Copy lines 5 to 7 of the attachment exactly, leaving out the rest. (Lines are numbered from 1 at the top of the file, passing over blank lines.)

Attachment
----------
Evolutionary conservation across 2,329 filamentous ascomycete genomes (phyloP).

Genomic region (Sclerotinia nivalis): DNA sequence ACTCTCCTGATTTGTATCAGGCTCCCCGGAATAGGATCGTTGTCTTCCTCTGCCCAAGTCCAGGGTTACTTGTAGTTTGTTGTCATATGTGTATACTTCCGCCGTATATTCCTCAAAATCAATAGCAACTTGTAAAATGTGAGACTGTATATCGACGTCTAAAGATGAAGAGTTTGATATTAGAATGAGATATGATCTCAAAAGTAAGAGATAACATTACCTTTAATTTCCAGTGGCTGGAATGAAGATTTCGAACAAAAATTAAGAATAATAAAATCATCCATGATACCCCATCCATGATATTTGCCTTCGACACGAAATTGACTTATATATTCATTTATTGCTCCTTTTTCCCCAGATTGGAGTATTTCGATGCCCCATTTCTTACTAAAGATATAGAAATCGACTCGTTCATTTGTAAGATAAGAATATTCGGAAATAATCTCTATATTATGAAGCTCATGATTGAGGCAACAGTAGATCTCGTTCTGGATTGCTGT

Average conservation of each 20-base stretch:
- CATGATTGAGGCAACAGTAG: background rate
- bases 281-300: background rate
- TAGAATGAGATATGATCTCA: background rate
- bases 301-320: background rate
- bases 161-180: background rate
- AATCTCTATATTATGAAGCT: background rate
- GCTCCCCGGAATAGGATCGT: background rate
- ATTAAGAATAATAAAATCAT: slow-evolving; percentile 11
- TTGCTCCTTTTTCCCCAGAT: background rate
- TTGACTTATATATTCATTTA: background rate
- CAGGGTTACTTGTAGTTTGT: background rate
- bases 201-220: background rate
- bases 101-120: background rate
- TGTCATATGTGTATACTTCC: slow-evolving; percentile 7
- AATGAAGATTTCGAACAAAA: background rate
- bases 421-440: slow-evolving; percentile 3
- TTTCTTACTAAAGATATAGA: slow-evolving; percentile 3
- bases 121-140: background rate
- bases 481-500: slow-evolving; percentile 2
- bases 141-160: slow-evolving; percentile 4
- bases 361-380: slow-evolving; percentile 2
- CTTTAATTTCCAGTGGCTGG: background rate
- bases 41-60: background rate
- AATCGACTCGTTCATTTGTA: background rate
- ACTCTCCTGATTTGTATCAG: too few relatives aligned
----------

- bases 281-300: background rate
- TAGAATGAGATATGATCTCA: background rate
- bases 301-320: background rate